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Taking steps toward “safer salads” with fecal-contamination tests for fresh produce

Jiangshan Wang, a graduate student in the Department of Agricultural & Biological Engineering, knew he wanted to take on a project that would impact the food system for millions. After a spike in recalls of fresh fruits and lettuce in America, Wang joined the effort to detect and predict fecal contamination on produce before it gets into markets for “safer salads.”

When animal or human waste gets into a field, it can leave pathogenic, or disease-causing, microbes on the plants that originate from several sources: concentrated animal feeding operations nearby, improperly-processed manure as fertilizer and even wildlife droppings as they pass through farms and gardens. Once fecal matter is nearby, wind, water and animal movement can allow the pathogens to leap from one plant to another.

The guidelines for detecting fecal contamination in the field are still largely based on visible, unquantifiable observations, which has led to contamination and recalls in American markets. Wang looked to how water is tested for inspiration.

Bacteroidales is very popular in water-quality research, but this has not been done in fresh produce,” Wang explained. “In water, there is a known baseline level of Bacteroidales that’s safe, and there’s a threshold where the amount shows something hazardous involved. But for fresh produce, we're starting everything from the beginning.”

Bacteroidales is an order of bacteria only found regularly in large amounts in the guts of warm-blooded animals. While Bacteroidales itself is non-pathogenic, high levels of it suggest fecal contamination and the possibility of related pathogens in the system.
Mohsen Ranjbaran out sampling in California lettuce field. Wang and Mohsen Ranjbaran (pictured here) were the only two students on the project when it started, and they both made several trips to California to take samples, run tests and enjoy the beaches in their free time. (Photo provided by Verma Lab)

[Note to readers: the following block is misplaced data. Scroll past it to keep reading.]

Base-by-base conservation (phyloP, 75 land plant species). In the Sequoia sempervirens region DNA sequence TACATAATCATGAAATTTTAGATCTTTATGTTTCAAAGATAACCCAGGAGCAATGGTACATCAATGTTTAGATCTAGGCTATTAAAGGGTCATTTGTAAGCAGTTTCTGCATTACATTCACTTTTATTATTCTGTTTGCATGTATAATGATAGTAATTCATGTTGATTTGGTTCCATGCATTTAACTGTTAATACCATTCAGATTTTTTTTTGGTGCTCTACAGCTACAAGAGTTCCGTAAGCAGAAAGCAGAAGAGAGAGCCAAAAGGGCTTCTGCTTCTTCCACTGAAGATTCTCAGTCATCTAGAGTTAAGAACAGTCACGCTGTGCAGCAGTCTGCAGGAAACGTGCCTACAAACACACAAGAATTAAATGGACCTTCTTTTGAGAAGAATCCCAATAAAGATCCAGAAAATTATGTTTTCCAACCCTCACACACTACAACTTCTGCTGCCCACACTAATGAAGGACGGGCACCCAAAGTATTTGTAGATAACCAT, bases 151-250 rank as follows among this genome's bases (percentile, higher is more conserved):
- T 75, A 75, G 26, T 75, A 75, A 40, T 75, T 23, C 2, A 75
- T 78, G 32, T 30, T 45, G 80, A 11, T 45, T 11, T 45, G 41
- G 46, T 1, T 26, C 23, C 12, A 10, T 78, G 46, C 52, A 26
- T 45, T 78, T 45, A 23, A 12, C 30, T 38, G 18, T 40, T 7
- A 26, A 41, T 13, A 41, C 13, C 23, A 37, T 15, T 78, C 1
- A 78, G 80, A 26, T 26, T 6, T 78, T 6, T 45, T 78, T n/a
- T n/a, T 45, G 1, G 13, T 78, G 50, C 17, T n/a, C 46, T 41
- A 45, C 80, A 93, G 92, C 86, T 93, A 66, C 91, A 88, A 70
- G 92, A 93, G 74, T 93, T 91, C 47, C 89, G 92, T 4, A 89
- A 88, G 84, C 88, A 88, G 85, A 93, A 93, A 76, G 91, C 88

Wang and associate professor of agricultural and biological engineering, Mohit Verma, have been developing two kinds of tests that detect the DNA of Bacteroidales on plants. One uses qPCR, which Wang calls the “gold standard,” but it can only be done in a lab. Recently, they have used this technique to make baseline measurements that indicate background levels of Bacteroidales in highly-regulated commercial romaine lettuce fields in California’s Salinas Valley. They found a very low level of 0 to 2.00 copies of Bacteroidales DNA per cm2.

With this background level established, Wang and Verma are focused on making tests commerciallysafer-salads-collection-flag.jpg available for growers. With collection flags—plastic sheets attached to bamboo stakes—placed around the field, producers can swab and test several areas of their crop. Verma’s lab has produced molecular tests (using loop-mediated isothermal amplification or LAMP) that can be done with just some warm water incubation, and results can be read in an hour. 

This quick test, in conjunction with the current environmental assessment done by eye, could give growers the ability to make quick determinations about where contamination is present in their fields to avoid losing entire harvests and having negative health impacts on consumers. Verma and Wang aren’t stopping there, however.

Even though it’s common in the guts of lots of animals, each different host animal has a slightly different Bacteroidales in their system. This small change between species can be picked up in the bacteria’s DNA, and that can be used to trace where fecal contamination is coming from and give growers a chance to resolve issues. 

Wang and Verma are also looking into using weather data and pattern-recognizing metadata to predict areas of highest risk for fecal contamination. The hope is to eventually use the computer model to build a public database where growers can look up the risk estimated for their land to make decisions about management before even planting seeds. 

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